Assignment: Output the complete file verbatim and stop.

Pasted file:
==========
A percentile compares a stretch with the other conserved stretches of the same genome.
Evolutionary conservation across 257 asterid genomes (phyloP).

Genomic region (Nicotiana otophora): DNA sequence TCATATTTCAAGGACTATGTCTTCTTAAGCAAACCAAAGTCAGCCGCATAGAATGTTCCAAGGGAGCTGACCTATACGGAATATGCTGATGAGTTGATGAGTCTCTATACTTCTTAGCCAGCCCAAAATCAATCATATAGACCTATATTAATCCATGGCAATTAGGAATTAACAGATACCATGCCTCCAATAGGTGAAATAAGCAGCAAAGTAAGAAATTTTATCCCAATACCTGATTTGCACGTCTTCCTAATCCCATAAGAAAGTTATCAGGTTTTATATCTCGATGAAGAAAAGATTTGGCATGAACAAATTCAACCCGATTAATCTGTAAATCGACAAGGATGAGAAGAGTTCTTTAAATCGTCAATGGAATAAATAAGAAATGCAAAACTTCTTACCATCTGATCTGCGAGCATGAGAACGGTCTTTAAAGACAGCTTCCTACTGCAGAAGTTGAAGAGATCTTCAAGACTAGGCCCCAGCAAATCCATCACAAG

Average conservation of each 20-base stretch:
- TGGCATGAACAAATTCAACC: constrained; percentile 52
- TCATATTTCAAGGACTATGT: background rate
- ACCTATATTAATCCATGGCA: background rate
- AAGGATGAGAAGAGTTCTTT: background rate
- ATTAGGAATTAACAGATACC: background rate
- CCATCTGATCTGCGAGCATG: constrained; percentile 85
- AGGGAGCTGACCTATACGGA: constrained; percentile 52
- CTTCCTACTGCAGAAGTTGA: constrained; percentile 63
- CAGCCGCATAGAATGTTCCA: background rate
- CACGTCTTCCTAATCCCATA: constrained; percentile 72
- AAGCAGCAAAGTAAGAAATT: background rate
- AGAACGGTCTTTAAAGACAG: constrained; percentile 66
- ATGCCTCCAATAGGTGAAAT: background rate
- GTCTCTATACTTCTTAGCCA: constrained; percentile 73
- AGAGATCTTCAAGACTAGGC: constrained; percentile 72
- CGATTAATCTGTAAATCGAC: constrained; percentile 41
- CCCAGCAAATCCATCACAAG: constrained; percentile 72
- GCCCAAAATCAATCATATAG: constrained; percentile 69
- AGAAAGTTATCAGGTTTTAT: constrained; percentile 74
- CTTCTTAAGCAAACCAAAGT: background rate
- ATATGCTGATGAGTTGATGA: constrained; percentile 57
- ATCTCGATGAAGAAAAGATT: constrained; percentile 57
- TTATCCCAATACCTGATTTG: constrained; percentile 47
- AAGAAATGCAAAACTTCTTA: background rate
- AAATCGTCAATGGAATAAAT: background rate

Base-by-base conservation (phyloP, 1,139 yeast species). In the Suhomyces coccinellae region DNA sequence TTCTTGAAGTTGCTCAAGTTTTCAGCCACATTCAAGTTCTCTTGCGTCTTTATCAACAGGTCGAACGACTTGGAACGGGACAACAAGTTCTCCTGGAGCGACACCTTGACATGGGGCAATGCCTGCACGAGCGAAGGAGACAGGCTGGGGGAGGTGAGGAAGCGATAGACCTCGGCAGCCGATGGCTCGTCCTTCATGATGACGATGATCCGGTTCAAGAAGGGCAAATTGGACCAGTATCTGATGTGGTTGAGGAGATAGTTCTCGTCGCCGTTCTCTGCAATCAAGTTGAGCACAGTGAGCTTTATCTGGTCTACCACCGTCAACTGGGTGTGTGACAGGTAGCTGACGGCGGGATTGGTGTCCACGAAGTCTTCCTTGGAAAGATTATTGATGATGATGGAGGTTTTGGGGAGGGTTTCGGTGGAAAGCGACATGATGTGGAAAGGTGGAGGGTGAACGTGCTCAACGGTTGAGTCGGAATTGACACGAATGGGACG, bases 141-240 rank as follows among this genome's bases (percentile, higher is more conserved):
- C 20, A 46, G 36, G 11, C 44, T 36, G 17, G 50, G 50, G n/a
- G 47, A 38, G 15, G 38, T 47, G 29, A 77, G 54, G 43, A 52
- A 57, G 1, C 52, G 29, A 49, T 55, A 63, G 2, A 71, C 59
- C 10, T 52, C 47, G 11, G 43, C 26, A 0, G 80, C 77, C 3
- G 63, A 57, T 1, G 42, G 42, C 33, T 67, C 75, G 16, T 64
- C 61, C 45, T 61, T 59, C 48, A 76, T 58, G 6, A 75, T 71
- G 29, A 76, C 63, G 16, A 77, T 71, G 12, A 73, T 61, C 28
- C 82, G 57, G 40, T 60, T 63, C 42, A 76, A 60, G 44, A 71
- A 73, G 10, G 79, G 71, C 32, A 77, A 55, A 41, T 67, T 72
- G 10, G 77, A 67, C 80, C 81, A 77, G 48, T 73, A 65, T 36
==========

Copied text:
A percentile compares a stretch with the other conserved stretches of the same genome.
Evolutionary conservation across 257 asterid genomes (phyloP).

Genomic region (Nicotiana otophora): DNA sequence TCATATTTCAAGGACTATGTCTTCTTAAGCAAACCAAAGTCAGCCGCATAGAATGTTCCAAGGGAGCTGACCTATACGGAATATGCTGATGAGTTGATGAGTCTCTATACTTCTTAGCCAGCCCAAAATCAATCATATAGACCTATATTAATCCATGGCAATTAGGAATTAACAGATACCATGCCTCCAATAGGTGAAATAAGCAGCAAAGTAAGAAATTTTATCCCAATACCTGATTTGCACGTCTTCCTAATCCCATAAGAAAGTTATCAGGTTTTATATCTCGATGAAGAAAAGATTTGGCATGAACAAATTCAACCCGATTAATCTGTAAATCGACAAGGATGAGAAGAGTTCTTTAAATCGTCAATGGAATAAATAAGAAATGCAAAACTTCTTACCATCTGATCTGCGAGCATGAGAACGGTCTTTAAAGACAGCTTCCTACTGCAGAAGTTGAAGAGATCTTCAAGACTAGGCCCCAGCAAATCCATCACAAG

Average conservation of each 20-base stretch:
- TGGCATGAACAAATTCAACC: constrained; percentile 52
- TCATATTTCAAGGACTATGT: background rate
- ACCTATATTAATCCATGGCA: background rate
- AAGGATGAGAAGAGTTCTTT: background rate
- ATTAGGAATTAACAGATACC: background rate
- CCATCTGATCTGCGAGCATG: constrained; percentile 85
- AGGGAGCTGACCTATACGGA: constrained; percentile 52
- CTTCCTACTGCAGAAGTTGA: constrained; percentile 63
- CAGCCGCATAGAATGTTCCA: background rate
- CACGTCTTCCTAATCCCATA: constrained; percentile 72
- AAGCAGCAAAGTAAGAAATT: background rate
- AGAACGGTCTTTAAAGACAG: constrained; percentile 66
- ATGCCTCCAATAGGTGAAAT: background rate
- GTCTCTATACTTCTTAGCCA: constrained; percentile 73
- AGAGATCTTCAAGACTAGGC: constrained; percentile 72
- CGATTAATCTGTAAATCGAC: constrained; percentile 41
- CCCAGCAAATCCATCACAAG: constrained; percentile 72
- GCCCAAAATCAATCATATAG: constrained; percentile 69
- AGAAAGTTATCAGGTTTTAT: constrained; percentile 74
- CTTCTTAAGCAAACCAAAGT: background rate
- ATATGCTGATGAGTTGATGA: constrained; percentile 57
- ATCTCGATGAAGAAAAGATT: constrained; percentile 57
- TTATCCCAATACCTGATTTG: constrained; percentile 47
- AAGAAATGCAAAACTTCTTA: background rate
- AAATCGTCAATGGAATAAAT: background rate

Base-by-base conservation (phyloP, 1,139 yeast species). In the Suhomyces coccinellae region DNA sequence TTCTTGAAGTTGCTCAAGTTTTCAGCCACATTCAAGTTCTCTTGCGTCTTTATCAACAGGTCGAACGACTTGGAACGGGACAACAAGTTCTCCTGGAGCGACACCTTGACATGGGGCAATGCCTGCACGAGCGAAGGAGACAGGCTGGGGGAGGTGAGGAAGCGATAGACCTCGGCAGCCGATGGCTCGTCCTTCATGATGACGATGATCCGGTTCAAGAAGGGCAAATTGGACCAGTATCTGATGTGGTTGAGGAGATAGTTCTCGTCGCCGTTCTCTGCAATCAAGTTGAGCACAGTGAGCTTTATCTGGTCTACCACCGTCAACTGGGTGTGTGACAGGTAGCTGACGGCGGGATTGGTGTCCACGAAGTCTTCCTTGGAAAGATTATTGATGATGATGGAGGTTTTGGGGAGGGTTTCGGTGGAAAGCGACATGATGTGGAAAGGTGGAGGGTGAACGTGCTCAACGGTTGAGTCGGAATTGACACGAATGGGACG, bases 141-240 rank as follows among this genome's bases (percentile, higher is more conserved):
- C 20, A 46, G 36, G 11, C 44, T 36, G 17, G 50, G 50, G n/a
- G 47, A 38, G 15, G 38, T 47, G 29, A 77, G 54, G 43, A 52
- A 57, G 1, C 52, G 29, A 49, T 55, A 63, G 2, A 71, C 59
- C 10, T 52, C 47, G 11, G 43, C 26, A 0, G 80, C 77, C 3
- G 63, A 57, T 1, G 42, G 42, C 33, T 67, C 75, G 16, T 64
- C 61, C 45, T 61, T 59, C 48, A 76, T 58, G 6, A 75, T 71
- G 29, A 76, C 63, G 16, A 77, T 71, G 12, A 73, T 61, C 28
- C 82, G 57, G 40, T 60, T 63, C 42, A 76, A 60, G 44, A 71
- A 73, G 10, G 79, G 71, C 32, A 77, A 55, A 41, T 67, T 72
- G 10, G 77, A 67, C 80, C 81, A 77, G 48, T 73, A 65, T 36